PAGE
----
Archives for posts with tag: borscht

Carole and I had the best intentions. We were going to work up a sweat power-walking around the National Arboretum, admiring the early spring daffodils and hyacinths. We were thwarted outside the gardens by a sign that announced: closed while they move their offices.

It was cloudy and cold, so we scrapped our hiking plans and headed over to Washington’s famous Eastern Market. After warming up with some coffee, we wandered through all the booths. Outside, we admired the pillow covers made from remnants of old Turkish rugs. Inside the renovated market, we ogled the fresh-rendered meat and fish.

Then we cruised the vegetable vendors and stopped in our tracks in front of a table of beets. $3.50 for a bunch. This was not your average “bunch.” It was 7-8 big beets per bunch, a real bargain. We asked the vendor where the beets came from. “Soutxrhymp” he said. “Southern California?” I asked. Almost indignant, he said, “No ma’am. South Carolina. We get our first vegetables of the season from South Carolina and then gradually move north with the local crops.”

Carole and I each bought a bunch, and went home to make borscht, a wonderful treat on a cold late March day. I never make the same recipe twice, but it’s a favorite of Sam’s, so I do make it several times a year. Here’s a base recipe sans cabbage. What’s yours?

Adaptable Borscht

4-5 medium beets or 3 large

1 onion, diced

2 cloves garlic, minced

15 oz tomatoes, pureed

2-3 cups beef or chicken stock

1 T vinegar

Leftover shreds of beef or pork (or skip it, which I often do)

Fresh or dried dill, salt, pepper

Boil the beets until tender and peel when cool. Meanwhile, slowly sauté the onion until translucent over medium-low heat in a tablespoon of olive oil. Add the garlic and saute for another minute or two.

In a food processor or blender, roughly grind the beets in 1 cup of stock to the consistency you like. We like a few chunks of beets to remind us where the borscht came from; some people like it pureed smooth. This may require two batches. Add the beets to the sauce pot with the onions. Puree the tomatoes a bit, and add them to the pot too. Then add the remaining stock, vinegar, meat (if desired), and enough stock to loosen to your desired consistency. Add dried dill, salt, pepper to taste. Simmer for 15-20 minutes. Serve hot or cold with a dollop of plain yogurt. Or not.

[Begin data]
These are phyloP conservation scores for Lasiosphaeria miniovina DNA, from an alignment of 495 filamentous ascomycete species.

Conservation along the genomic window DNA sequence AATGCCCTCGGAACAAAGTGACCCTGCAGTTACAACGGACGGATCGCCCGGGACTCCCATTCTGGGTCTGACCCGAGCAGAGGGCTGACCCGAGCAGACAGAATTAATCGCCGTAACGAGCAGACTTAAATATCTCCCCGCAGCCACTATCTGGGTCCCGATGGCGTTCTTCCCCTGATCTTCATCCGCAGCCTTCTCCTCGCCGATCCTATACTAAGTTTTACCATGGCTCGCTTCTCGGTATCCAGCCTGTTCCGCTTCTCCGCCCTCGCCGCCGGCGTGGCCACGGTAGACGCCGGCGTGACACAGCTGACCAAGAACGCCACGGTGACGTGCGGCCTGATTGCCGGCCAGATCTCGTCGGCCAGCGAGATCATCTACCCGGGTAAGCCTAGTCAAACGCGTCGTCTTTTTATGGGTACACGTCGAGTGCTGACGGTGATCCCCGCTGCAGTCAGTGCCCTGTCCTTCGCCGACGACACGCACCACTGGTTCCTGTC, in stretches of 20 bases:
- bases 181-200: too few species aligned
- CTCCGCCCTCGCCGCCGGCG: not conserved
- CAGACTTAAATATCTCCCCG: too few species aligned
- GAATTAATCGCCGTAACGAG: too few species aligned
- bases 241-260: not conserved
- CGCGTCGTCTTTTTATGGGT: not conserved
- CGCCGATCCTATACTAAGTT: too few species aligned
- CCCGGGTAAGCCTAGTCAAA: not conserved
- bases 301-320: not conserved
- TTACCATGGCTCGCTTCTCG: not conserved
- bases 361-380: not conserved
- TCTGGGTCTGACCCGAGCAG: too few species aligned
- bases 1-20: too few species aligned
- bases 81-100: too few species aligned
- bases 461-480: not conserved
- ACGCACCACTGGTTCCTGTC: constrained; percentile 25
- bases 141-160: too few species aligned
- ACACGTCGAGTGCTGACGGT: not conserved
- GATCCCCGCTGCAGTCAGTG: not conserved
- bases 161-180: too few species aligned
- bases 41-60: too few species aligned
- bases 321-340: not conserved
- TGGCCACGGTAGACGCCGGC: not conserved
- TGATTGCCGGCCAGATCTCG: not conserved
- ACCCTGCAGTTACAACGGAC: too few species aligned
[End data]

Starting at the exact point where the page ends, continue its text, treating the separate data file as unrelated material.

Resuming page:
This will hold us until our own beet crop comes in next summer. Which seems like a long way off when it’s 35 degrees.

We wandered through the crowded Del Ray farmer’s market, ogling the fresh produce making its way from farm to market. CRR paused at the beets. I suggested we wait. Just in case. We purchased a few vegetables, then headed over to our own garden.

Sure enough, a week of rain and warm temperatures had given our garden a growth spurt that yielded the first beets. Taunus, a cylindrical hybrid that grows 6 to 7 inches long, has become our go-to red beet. It is fast-growing (65 days) and sturdy enough to stand up to Washington’s withering heat, so we typically do several plantings as garden space allows. We ripped out the remnants of the lettuce crop and planted more beet seed—gold and red.

Then we triumphantly harvested the first half-dozen beets of the season.


I cut off the beet greens, which CRR likes to sauté with a dash of vinegar. I prefer the beetroot, which over the summer we will fashion into myriad dishes: slow roasted in the oven…sliced and layered with goat cheese and herbs … borscht, hot or cold…grated with carrots into a jewel-like slaw created by our friends Ruth and Tim. I never tire of beets, so send me your favorite recipes.

But for the first beets, a simple preparation is best. I simmered them until tender, slipped off the skins, then sliced them into 1/4 –inch rounds and spritzed them with a little margarine. Sprinkle with salt and pepper. Yum.

Sandy Johnson is a journalist and a gardener, equally passionate about both. She lives in Alexandria, VA.  Visit her on her blog, Grassroots & Gardening.